The NASDAQ 100 is a sub-strategy that uses proprietary risk-adjusted momentum to pick the most appropriate 4 NASDAQ 100 stocks. It is part for the Nasdaq 100 hedged strategy where it is combined with a variable hedge.

The model chooses four individual stocks from the NASDAQ 100 stock index. So depending on what stocks are in the NASDAQ 100, the stock rotation formula might include the new ones.

'The total return on a portfolio of investments takes into account not only the capital appreciation on the portfolio, but also the income received on the portfolio. The income typically consists of interest, dividends, and securities lending fees. This contrasts with the price return, which takes into account only the capital gain on an investment.'

Which means for our asset as example:- The total return over 5 years of NASDAQ 100 Balanced Unhedged Sub-strategy is 287.1%, which is larger, thus better compared to the benchmark QQQ (151.5%) in the same period.
- Compared with QQQ (88.4%) in the period of the last 3 years, the total return, or performance of 145.3% is larger, thus better.

'Compound annual growth rate (CAGR) is a business and investing specific term for the geometric progression ratio that provides a constant rate of return over the time period. CAGR is not an accounting term, but it is often used to describe some element of the business, for example revenue, units delivered, registered users, etc. CAGR dampens the effect of volatility of periodic returns that can render arithmetic means irrelevant. It is particularly useful to compare growth rates from various data sets of common domain such as revenue growth of companies in the same industry.'

Using this definition on our asset we see for example:- Compared with the benchmark QQQ (20.3%) in the period of the last 5 years, the compounded annual growth rate (CAGR) of 31.1% of NASDAQ 100 Balanced Unhedged Sub-strategy is greater, thus better.
- Looking at compounded annual growth rate (CAGR) in of 34.9% in the period of the last 3 years, we see it is relatively larger, thus better in comparison to QQQ (23.5%).

'Volatility is a statistical measure of the dispersion of returns for a given security or market index. Volatility can either be measured by using the standard deviation or variance between returns from that same security or market index. Commonly, the higher the volatility, the riskier the security. In the securities markets, volatility is often associated with big swings in either direction. For example, when the stock market rises and falls more than one percent over a sustained period of time, it is called a 'volatile' market.'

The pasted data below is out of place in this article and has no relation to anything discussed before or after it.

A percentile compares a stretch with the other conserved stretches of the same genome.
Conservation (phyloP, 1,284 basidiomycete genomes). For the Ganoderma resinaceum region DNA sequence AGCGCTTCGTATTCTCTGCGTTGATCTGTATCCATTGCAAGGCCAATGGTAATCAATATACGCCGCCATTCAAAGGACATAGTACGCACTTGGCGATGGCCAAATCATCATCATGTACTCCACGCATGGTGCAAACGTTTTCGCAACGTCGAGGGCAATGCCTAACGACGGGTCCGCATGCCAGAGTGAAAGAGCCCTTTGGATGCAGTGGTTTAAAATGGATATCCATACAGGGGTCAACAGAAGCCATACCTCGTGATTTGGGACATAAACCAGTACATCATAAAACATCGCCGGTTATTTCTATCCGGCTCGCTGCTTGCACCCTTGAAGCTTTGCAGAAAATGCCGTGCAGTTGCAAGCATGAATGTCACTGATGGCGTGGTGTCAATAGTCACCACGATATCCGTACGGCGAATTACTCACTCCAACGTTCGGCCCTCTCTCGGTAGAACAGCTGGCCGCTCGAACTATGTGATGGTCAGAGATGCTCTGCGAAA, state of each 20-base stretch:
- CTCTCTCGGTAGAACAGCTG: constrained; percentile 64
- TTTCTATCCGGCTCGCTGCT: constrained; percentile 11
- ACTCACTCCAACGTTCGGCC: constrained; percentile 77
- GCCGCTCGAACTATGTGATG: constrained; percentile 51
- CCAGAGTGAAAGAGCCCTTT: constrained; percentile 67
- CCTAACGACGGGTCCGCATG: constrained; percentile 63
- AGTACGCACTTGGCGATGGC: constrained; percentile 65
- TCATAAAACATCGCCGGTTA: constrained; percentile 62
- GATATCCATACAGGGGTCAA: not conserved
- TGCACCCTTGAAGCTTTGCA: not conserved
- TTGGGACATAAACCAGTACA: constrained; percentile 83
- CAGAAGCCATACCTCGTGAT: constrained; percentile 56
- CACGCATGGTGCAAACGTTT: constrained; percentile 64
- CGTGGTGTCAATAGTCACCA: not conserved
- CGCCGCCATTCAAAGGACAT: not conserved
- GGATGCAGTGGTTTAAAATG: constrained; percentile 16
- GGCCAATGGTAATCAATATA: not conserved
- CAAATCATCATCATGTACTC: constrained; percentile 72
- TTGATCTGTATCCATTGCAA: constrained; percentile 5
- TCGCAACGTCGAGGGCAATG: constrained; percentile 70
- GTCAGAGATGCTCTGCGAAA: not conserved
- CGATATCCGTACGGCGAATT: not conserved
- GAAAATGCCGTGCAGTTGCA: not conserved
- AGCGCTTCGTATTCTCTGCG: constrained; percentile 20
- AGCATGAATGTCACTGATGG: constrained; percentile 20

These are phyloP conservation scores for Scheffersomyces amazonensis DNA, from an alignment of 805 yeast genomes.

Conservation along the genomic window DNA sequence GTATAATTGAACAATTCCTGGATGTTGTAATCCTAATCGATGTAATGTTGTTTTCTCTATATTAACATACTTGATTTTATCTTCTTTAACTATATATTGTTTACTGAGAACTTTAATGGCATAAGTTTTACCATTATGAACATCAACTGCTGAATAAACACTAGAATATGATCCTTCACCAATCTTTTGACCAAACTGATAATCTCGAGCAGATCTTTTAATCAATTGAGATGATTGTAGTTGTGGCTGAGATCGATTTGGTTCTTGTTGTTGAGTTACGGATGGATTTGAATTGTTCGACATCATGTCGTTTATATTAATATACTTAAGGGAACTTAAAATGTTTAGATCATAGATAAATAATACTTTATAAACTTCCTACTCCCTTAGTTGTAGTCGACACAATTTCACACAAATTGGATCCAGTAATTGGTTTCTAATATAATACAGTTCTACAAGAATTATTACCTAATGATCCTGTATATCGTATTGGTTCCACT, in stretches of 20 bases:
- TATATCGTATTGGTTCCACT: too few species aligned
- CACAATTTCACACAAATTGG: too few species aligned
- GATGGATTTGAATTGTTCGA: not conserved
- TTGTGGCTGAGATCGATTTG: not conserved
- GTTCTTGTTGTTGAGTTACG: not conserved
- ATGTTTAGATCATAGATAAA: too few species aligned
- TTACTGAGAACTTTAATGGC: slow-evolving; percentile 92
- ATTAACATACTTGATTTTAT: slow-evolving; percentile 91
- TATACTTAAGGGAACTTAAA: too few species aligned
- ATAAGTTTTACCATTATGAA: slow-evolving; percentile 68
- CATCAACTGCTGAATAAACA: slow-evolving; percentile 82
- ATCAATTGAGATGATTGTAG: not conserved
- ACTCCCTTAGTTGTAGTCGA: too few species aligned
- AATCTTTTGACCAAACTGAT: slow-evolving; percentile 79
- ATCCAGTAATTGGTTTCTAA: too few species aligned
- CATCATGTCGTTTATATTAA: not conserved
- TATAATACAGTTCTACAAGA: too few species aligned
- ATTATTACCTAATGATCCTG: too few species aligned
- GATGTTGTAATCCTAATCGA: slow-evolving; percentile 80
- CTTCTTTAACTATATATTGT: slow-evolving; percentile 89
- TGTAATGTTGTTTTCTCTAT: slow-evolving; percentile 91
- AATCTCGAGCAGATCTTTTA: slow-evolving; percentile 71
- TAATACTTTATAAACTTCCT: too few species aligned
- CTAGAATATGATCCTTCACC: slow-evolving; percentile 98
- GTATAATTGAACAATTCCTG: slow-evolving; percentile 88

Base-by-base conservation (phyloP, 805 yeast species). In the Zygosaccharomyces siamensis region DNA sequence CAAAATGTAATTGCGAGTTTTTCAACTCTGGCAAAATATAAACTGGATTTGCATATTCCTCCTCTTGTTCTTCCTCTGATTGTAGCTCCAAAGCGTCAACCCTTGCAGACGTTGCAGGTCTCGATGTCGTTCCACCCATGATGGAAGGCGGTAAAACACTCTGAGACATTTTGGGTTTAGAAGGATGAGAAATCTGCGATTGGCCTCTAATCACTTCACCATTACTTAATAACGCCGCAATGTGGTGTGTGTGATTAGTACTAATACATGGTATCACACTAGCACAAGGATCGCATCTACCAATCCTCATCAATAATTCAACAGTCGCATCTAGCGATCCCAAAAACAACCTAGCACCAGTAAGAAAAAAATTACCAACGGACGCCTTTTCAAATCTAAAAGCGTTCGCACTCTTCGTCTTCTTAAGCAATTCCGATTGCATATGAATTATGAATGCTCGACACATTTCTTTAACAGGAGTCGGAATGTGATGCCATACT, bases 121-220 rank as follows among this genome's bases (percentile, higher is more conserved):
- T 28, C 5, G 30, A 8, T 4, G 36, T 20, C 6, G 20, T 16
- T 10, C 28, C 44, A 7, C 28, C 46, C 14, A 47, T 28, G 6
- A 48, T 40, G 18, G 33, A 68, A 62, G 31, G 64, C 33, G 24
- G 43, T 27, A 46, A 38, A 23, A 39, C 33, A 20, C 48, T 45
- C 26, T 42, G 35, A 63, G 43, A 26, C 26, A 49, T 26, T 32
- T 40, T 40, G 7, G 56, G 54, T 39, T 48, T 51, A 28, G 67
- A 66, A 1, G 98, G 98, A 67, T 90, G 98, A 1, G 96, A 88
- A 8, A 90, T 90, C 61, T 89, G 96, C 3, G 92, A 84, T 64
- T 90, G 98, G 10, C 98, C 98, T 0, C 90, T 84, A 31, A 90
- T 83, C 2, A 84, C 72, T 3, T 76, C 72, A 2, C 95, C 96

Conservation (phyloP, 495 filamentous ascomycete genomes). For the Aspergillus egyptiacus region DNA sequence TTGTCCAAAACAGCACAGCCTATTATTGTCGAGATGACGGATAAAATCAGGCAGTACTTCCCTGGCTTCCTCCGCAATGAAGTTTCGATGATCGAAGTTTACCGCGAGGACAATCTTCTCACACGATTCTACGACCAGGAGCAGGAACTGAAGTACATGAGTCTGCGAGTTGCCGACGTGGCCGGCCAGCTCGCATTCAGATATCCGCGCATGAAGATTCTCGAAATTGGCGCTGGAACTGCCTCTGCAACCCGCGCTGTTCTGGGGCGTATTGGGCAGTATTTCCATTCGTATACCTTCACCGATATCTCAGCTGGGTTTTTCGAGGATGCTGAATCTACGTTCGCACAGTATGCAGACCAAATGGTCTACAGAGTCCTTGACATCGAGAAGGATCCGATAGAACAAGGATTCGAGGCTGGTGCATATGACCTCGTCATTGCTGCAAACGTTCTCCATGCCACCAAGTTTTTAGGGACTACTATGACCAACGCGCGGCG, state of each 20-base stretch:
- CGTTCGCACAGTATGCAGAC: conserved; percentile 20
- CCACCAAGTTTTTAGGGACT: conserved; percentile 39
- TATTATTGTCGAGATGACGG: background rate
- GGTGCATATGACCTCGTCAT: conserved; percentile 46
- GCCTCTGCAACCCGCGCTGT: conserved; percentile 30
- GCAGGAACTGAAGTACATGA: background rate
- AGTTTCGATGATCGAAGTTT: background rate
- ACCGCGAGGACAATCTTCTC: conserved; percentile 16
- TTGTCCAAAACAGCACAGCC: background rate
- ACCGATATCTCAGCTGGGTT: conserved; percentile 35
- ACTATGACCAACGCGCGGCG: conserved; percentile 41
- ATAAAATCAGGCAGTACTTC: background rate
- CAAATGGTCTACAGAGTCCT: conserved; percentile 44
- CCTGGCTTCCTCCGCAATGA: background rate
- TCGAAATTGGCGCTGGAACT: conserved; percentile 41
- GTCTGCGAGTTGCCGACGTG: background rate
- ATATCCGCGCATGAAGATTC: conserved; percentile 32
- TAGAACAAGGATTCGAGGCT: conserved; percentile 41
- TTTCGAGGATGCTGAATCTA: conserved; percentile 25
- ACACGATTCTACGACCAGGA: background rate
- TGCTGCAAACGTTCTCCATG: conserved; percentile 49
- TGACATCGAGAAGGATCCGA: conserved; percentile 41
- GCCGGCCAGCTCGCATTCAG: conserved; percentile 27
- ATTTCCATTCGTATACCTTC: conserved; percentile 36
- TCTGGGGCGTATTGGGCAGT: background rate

Using this definition on our asset we see for example:- Compared with the benchmark QQQ (21.7%) in the period of the last 5 years, the historical 30 days volatility of 19.2% of NASDAQ 100 Balanced Unhedged Sub-strategy is lower, thus better.
- During the last 3 years, the historical 30 days volatility is 21.6%, which is smaller, thus better than the value of 24.7% from the benchmark.

'The downside volatility is similar to the volatility, or standard deviation, but only takes losing/negative periods into account.'

Applying this definition to our asset in some examples:- The downside deviation over 5 years of NASDAQ 100 Balanced Unhedged Sub-strategy is 13.2%, which is lower, thus better compared to the benchmark QQQ (15.5%) in the same period.
- Looking at downside deviation in of 15% in the period of the last 3 years, we see it is relatively lower, thus better in comparison to QQQ (17.7%).

'The Sharpe ratio is the measure of risk-adjusted return of a financial portfolio. Sharpe ratio is a measure of excess portfolio return over the risk-free rate relative to its standard deviation. Normally, the 90-day Treasury bill rate is taken as the proxy for risk-free rate. A portfolio with a higher Sharpe ratio is considered superior relative to its peers. The measure was named after William F Sharpe, a Nobel laureate and professor of finance, emeritus at Stanford University.'

Which means for our asset as example:- The ratio of return and volatility (Sharpe) over 5 years of NASDAQ 100 Balanced Unhedged Sub-strategy is 1.49, which is higher, thus better compared to the benchmark QQQ (0.82) in the same period.
- During the last 3 years, the Sharpe Ratio is 1.5, which is larger, thus better than the value of 0.85 from the benchmark.

'The Sortino ratio improves upon the Sharpe ratio by isolating downside volatility from total volatility by dividing excess return by the downside deviation. The Sortino ratio is a variation of the Sharpe ratio that differentiates harmful volatility from total overall volatility by using the asset's standard deviation of negative asset returns, called downside deviation. The Sortino ratio takes the asset's return and subtracts the risk-free rate, and then divides that amount by the asset's downside deviation. The ratio was named after Frank A. Sortino.'